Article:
Early in 2020, Selah Broderick received a surprising piece of news: Her first album, Anam, was set to be released in October by Austin, Texas, label Western Vinyl.

That's an exciting development for any artist, but one that came as quite a shock for Broderick since she stopped playing music professionally in the early '70s.

"Of course, it's delightful," the 61-year-old says, speaking from her home in Sisters. "It's just that it's not something I planned for or pieced together."

The person responsible for this turn of events is Broderick's son, Peter. The renowned composer and former Portlander who, during his time here, was a member of folk-pop groups Horse Feathers and Loch Lomond, quietly recorded and collected performances by his mother over the past 15 years, tucking them away with the goal of eventually sharing them with the world.

That day finally came when Peter Broderick played the recordings of his mom's work for Brian Sampson, the owner of Western Vinyl, who immediately agreed to release it through the label. Broderick broke the news to his mother soon thereafter on a Skype call.

"I was just speechless," Selah Broderick remembers. "My daughter [singer-songwriter Heather Woods Broderick] was saying, 'I have sent so many musicians his way that I think he should record and he hasn't. So you should be very flattered.'"

The appeal of Broderick's music is immediate. The foundational influence of artists like Bruce Cockburn and Shawn Colvin is evident through her strong acoustic guitar work, but there's a gauzy ambience to her vocals and melodies and a cutting directness to her lyrics. The record is something of a diary, with joyful tunes about the birth of her first granddaughter ("Bella's Song") and expressions of harder times. Anam also includes a pair of lovely instrumentals that set Broderick's flute atop a bed of warm synth drones and field recordings.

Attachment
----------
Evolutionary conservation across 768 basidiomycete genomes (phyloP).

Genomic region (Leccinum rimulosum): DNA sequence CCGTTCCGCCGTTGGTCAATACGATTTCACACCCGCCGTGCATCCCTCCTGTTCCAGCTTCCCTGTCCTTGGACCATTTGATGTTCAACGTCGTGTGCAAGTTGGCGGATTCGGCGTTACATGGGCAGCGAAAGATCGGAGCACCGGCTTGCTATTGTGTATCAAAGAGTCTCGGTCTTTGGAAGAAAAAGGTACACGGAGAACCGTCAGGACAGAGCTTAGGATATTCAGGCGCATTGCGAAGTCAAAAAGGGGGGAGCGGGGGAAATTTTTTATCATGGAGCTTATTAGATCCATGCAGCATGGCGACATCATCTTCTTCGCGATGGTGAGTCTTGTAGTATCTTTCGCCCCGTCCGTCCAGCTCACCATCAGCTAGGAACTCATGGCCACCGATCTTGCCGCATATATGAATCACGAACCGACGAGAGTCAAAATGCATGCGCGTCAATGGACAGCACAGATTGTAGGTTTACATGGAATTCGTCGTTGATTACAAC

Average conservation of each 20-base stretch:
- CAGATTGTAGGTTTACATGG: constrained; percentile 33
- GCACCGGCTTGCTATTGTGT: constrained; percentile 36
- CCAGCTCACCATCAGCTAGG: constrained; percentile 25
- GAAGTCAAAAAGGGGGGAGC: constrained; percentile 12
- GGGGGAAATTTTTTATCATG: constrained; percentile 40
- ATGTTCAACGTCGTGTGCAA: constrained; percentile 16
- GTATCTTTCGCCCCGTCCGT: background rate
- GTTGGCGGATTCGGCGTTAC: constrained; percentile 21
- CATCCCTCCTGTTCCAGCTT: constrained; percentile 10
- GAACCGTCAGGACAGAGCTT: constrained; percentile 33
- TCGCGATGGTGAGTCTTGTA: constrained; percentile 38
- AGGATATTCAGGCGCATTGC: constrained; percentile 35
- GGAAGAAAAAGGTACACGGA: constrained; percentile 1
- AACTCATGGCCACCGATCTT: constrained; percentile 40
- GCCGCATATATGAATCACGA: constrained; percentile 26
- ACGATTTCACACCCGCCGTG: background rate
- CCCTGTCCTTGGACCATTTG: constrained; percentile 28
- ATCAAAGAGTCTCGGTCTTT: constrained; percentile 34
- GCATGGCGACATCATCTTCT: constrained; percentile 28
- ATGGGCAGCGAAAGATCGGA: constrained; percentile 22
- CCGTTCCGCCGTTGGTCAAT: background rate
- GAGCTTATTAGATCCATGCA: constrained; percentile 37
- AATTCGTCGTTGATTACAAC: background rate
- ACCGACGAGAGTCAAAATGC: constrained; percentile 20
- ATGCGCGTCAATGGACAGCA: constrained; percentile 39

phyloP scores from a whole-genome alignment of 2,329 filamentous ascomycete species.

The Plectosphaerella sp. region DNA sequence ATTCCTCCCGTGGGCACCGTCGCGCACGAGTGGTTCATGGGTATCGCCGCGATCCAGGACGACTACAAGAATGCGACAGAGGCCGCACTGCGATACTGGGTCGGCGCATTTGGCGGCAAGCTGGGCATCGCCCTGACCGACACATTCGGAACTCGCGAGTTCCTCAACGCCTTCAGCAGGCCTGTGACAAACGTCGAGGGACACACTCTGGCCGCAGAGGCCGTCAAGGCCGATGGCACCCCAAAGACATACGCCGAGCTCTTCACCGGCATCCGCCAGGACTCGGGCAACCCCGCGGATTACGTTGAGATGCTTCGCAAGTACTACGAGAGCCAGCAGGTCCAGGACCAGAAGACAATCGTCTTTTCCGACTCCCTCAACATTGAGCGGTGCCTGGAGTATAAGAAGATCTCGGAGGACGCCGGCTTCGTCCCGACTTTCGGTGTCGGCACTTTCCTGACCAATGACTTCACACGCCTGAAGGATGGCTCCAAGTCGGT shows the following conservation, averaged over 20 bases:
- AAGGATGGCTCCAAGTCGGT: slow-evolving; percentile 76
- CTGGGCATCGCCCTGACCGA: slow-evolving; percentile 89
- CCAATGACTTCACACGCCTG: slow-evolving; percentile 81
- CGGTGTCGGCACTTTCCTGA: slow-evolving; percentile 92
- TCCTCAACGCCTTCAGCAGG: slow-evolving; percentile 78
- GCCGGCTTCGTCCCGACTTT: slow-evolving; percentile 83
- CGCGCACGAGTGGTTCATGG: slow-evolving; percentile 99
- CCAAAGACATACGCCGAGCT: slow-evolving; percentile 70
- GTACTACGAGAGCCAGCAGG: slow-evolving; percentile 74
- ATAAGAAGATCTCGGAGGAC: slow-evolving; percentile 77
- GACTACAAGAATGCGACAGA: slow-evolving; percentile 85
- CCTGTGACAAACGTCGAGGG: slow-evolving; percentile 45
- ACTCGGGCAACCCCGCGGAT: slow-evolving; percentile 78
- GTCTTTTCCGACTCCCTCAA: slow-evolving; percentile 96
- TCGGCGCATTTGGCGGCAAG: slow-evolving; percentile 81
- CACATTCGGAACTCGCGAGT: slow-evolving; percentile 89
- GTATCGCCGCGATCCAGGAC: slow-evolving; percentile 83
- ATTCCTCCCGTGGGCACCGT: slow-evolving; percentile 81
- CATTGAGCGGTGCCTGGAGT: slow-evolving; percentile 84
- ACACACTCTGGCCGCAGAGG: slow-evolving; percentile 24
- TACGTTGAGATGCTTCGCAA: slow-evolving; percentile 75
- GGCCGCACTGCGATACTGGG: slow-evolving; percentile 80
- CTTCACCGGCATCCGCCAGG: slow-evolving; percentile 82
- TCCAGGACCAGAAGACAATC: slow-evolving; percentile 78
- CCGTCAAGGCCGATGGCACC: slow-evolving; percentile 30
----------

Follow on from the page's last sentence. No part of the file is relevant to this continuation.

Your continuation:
Anam feels like the completion of a circle that began when Broderick was a kid in the D.C. area, falling back on her guitar as a comfort during a troubled home life. She made her way to the West Coast in her late teens and soon scored a gig playing a few nights a week at a bar in Bellingham, Wash. But when Broderick became pregnant the first time, she focused on balancing child rearing with her new career as a yoga instructor.

Music remained a central focus of Broderick's family life. Her kids started piano and violin lessons early on, and she would still play guitar at night when they were in bed. (Anam opens with a recording of a traditional folk ballad she made in 1979.) And she continued to encourage and support her children as their careers blossomed.

Both Peter and Heather Broderick return the favor on Anam, lending both their instrumental and vocal talents to several songs on the album.

"It's so cool and so healing," Selah Broderick says. "Our family's had its disappointments and hard times. It feels like a beautiful connecting of who we all are. It's really sweet."

Listen to Anam at westernvinyl.com/shop/wv212.